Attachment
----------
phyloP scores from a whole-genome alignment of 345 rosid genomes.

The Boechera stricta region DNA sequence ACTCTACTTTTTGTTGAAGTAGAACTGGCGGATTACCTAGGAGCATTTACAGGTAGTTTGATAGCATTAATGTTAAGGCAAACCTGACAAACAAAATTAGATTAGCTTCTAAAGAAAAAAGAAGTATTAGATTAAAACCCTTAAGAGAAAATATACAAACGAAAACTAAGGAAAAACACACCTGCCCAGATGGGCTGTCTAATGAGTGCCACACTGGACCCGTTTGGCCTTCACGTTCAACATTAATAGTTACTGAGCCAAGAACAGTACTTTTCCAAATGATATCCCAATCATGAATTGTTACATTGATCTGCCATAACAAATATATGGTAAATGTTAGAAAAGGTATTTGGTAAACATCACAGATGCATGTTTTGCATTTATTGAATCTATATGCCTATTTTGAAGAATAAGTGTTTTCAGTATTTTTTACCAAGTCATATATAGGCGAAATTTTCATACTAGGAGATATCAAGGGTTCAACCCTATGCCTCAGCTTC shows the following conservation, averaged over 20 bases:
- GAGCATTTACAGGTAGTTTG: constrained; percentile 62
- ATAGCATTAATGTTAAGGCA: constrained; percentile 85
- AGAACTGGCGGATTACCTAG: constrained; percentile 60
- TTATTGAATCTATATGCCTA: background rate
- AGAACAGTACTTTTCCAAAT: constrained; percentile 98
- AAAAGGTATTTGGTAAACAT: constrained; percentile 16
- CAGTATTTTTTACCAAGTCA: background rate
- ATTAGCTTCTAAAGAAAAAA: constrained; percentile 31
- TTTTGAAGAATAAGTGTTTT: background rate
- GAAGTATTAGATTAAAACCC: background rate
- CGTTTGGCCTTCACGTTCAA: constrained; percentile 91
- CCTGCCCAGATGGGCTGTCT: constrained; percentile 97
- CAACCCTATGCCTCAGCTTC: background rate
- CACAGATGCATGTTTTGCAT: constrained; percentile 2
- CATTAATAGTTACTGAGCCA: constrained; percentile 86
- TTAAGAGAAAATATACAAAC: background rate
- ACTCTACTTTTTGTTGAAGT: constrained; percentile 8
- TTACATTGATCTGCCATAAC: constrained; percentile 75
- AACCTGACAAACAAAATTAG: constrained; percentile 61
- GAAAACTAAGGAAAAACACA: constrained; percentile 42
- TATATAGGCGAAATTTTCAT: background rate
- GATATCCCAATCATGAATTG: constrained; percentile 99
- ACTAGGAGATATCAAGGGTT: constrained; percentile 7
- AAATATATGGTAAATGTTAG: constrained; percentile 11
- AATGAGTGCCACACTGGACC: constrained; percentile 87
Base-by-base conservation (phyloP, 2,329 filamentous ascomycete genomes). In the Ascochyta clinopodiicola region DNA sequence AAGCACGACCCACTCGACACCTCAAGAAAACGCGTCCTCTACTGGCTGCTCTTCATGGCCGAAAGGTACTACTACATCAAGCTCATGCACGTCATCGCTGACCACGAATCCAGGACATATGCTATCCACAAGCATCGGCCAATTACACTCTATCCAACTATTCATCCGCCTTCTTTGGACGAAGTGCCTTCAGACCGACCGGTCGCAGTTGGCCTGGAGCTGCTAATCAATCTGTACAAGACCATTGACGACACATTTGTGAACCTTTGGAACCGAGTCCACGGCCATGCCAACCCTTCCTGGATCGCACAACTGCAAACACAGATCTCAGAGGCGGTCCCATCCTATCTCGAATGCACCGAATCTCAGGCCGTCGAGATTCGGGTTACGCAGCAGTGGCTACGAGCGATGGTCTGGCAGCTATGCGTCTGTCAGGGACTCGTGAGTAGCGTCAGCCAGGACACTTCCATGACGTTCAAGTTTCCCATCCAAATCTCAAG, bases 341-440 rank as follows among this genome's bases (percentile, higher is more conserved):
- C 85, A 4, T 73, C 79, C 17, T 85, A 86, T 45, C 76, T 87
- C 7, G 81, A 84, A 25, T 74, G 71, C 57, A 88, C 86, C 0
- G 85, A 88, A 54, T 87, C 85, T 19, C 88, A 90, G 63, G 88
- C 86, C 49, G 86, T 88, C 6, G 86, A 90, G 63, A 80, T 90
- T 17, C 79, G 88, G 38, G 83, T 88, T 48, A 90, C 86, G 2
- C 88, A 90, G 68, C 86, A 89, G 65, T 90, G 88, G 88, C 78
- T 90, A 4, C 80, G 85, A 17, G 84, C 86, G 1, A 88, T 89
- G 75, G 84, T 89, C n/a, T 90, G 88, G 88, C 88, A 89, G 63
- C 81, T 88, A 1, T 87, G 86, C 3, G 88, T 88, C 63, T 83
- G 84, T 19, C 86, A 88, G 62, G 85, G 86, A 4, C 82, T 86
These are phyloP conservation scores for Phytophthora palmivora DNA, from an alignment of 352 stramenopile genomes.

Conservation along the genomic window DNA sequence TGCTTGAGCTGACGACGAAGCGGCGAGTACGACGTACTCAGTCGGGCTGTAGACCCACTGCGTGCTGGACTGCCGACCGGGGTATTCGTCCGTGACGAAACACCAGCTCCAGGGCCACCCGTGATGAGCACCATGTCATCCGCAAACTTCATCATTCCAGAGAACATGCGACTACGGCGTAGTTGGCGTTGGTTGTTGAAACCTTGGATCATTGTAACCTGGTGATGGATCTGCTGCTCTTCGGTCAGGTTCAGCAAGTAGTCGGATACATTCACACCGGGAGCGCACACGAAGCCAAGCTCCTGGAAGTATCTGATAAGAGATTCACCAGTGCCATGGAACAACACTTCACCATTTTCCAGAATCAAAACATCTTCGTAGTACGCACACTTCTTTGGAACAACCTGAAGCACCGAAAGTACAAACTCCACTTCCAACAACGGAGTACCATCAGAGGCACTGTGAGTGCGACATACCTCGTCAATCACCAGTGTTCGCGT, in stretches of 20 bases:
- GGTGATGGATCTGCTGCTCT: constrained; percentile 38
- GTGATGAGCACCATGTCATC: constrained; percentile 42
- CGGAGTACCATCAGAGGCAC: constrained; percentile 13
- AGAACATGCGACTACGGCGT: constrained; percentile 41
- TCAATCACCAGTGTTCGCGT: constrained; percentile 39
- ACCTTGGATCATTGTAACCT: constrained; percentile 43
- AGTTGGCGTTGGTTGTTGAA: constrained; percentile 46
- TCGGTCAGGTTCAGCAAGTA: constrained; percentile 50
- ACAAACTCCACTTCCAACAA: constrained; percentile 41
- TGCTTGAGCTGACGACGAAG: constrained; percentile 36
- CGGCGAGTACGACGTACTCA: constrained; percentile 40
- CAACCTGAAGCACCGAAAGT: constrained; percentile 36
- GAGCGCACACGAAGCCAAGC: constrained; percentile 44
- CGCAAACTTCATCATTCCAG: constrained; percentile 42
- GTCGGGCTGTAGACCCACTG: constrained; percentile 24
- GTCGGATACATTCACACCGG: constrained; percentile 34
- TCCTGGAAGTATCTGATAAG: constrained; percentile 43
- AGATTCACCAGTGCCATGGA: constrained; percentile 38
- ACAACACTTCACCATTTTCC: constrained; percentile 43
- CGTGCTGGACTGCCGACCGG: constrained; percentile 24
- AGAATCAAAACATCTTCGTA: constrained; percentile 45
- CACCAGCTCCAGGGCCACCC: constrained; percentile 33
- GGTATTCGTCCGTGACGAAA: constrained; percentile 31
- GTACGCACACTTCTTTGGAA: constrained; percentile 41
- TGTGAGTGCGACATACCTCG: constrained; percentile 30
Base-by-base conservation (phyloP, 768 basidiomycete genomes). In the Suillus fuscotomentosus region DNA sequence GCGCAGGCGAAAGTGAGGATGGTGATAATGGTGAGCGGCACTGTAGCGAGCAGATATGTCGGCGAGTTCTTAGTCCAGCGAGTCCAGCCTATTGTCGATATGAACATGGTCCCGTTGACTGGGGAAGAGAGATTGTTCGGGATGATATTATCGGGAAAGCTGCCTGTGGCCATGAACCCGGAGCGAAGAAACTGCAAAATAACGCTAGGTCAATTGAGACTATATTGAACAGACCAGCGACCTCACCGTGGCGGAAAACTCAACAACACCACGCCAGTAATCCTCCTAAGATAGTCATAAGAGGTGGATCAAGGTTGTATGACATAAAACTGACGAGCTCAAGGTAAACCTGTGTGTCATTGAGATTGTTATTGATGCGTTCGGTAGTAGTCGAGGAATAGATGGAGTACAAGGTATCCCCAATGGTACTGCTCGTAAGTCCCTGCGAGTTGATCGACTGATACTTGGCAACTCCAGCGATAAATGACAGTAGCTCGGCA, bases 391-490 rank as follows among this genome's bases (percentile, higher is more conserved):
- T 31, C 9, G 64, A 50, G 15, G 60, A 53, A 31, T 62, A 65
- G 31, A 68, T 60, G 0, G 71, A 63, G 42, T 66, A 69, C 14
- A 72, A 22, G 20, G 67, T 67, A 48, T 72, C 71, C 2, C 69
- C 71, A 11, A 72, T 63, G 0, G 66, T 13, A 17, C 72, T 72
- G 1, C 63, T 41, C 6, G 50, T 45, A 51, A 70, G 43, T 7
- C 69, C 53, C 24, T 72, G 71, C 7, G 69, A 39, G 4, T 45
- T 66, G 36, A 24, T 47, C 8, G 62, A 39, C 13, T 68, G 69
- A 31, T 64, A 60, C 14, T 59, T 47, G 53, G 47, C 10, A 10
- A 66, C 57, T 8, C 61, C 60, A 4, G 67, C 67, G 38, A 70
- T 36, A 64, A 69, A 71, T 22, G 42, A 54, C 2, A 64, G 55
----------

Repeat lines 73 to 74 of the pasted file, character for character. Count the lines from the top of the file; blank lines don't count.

- T 66, G 36, A 24, T 47, C 8, G 62, A 39, C 13, T 68, G 69
- A 31, T 64, A 60, C 14, T 59, T 47, G 53, G 47, C 10, A 10